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Small Unmanned Aircraft System—Safety Guidelines


Drone in flight. Photo by Don McCullough.

Drone in flight. Photo by Don McCullough.

The contents of this document pertain to work by IIHR personnel and the safe use of small Unmanned Aircraft Systems (sUAS) for research activities. During all sUAS-based work activities, UI personnel must comply with the requirements outlined in this document and policies set forth by the Federal Aviation Administration (FAA) and the state of Iowa. Currently, there are no applicable University of Iowa policies. This safety guide is intended to help the sUAS operator to fly his or her aircraft in a safe and responsible manner.

Research conducted by hydrologists, geologists, engineers, biologists, and other scientists may involve the use of sUAS. In particular, scientists from the University of Iowa’s IIHR—Hydroscience & Engineering use sUAS to collect visual data for research purposes and monitor research sites. Performing work functions from an aerial platform can present unusual problems compared to other work environments. The safety of all personnel working with and around sUAS is of primary importance.


The purpose of this document is to identify and specify minimum requirements for the safe operation of IIHR sUAS; these requirements are often unique to scientific research. In addition, this document provides requirements for the training and certification of sUAS operators for IIHR.

Document Structure

  • Introduction
  • Background
  • Purpose
  • Document Structure
  • Quick Summary – Current Rules
  • Quick Summary – New 2015 Proposed Rules
  • Privacy
  • Public Entities (University) sUAS Use
  • Commercial sUAS Use
  • Recreational sUAS Use
  • IIHR—Hydroscience & Engineering sUAS Policy – tentative


Information supporting the contents of this document as it relates to IIHR work incorporating sUAS is taken from several sources. Among these are publications by the FAA, the KnowBeforeYouFly organization, the Academy of Model Aeronautics, and policies from Indiana University and the University of Idaho. The present document is compiled for IIHR personnel and is not meant to be comprehensive, but rather a concise primer to highlight key and critical information for those who work with sUAS, either on a routine or occasional basis. Rules established by the FAA and the University of Iowa are the final determination if questions arise.

UAS come in a variety of shapes and sizes and serve diverse purposes. sUAS are defined as being less than 55 pounds; however, the majority of the platforms in use today are less than 20 pounds, and most are less than 10 pounds. Regardless of size, the responsibility to fly safely applies equally to manned and unmanned aircraft operations.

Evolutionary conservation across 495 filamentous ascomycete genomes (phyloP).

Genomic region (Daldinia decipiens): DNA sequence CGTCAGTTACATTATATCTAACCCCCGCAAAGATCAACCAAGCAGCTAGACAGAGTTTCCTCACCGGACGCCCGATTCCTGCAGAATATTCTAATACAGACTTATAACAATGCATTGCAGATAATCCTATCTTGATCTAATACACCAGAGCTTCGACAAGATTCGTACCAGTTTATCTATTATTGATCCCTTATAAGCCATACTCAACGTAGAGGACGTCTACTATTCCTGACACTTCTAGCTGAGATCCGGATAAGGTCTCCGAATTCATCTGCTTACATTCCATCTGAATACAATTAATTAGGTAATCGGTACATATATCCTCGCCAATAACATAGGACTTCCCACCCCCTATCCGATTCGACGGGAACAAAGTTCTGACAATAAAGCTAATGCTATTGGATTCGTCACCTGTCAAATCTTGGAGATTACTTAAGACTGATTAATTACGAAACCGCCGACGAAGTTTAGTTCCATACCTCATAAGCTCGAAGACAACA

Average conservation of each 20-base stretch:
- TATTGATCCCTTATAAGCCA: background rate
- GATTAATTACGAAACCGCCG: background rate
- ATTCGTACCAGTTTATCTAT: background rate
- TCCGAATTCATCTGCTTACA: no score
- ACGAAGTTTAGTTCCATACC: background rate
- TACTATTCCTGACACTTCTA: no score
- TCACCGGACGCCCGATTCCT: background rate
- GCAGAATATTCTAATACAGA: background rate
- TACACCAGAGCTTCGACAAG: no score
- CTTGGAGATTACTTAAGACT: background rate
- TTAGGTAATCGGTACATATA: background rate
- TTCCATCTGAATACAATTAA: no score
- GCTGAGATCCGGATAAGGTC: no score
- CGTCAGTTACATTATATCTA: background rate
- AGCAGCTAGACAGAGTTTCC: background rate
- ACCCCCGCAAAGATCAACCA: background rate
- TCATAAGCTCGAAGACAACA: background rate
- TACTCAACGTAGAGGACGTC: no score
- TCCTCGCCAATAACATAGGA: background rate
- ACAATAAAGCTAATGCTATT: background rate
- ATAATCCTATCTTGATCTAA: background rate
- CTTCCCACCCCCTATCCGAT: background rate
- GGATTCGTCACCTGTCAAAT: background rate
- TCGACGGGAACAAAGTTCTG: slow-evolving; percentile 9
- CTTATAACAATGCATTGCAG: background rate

Small unmanned aircraft systems, or drones as they are often called, are increasingly available online and on store shelves. Prospective operators want to fly and fly safely, but many don’t realize that, just because you can easily acquire a sUAS, doesn’t mean you can fly it anywhere, or for any purpose.

Quick Summary – Current FAA Operational Rules

  • Don’t fly above 400ft AGL. Fly no higher than necessary (less than 400 feet). Remain below surrounding obstacles when possible.
  • Avoid operations in close proximity to airports. When within five miles of an airport, contact the airport/Air Traffic Control (ATC). The Iowa City Airport does not have ATC and hence is excluded from the five-mile restriction.
  • Keep you craft within line of sight. Use a spotter when necessary/appropriate.
  • Don’t fly in NOAA zones and obey all TFRs/FRZs (Temporary Flight Restrictions/Flight Restricted Zones).
  • Fly safely (not near pedestrians, wildlife, buildings/property, etc. — common sense)
  • Don’t take off and or land inside a national park — you can be cited by a park ranger with a hefty $5,000 fine and possibly six months jail time.
  • Don’t operate on or fly over private property without first obtaining permission from the property owner and/or the property tenant.
  • Don’t fly where the operation of radio control aircraft is prohibited.
  • Don’t fly near open assemblies of people without first obtaining permission or otherwise making prior arrangements to do so.
  • Don’t fly near or over sensitive infrastructure or property such as power stations, water treatment facilities, correctional facilities, heavily traveled roadways, government facilities, etc. without making prior arrangements to do so.
  • Do not interfere with manned aircraft operations.
  • Yield the right of way to manned aircraft. See and avoid other aircraft at all times (AMA Doc #540-D).
  • Do not endanger persons or property. No intentional overflight of moving vehicles or unprotected persons. Fly no closer than 25 feet.
  • Ensure pilot competency/proficiency and the safe operation of the aircraft.

Quick Summary — 2015 Proposed FAA Operational Rules

  • Drones must be under 55 pounds.
  • Flights must take place during daylight hours.
  • Flights must take place within visual line of sight of the operator.
  • Operators may work with a visual observer, but the operator still must be able to maintain visual line of sight.
  • The drone must be registered, and aircraft markings are required.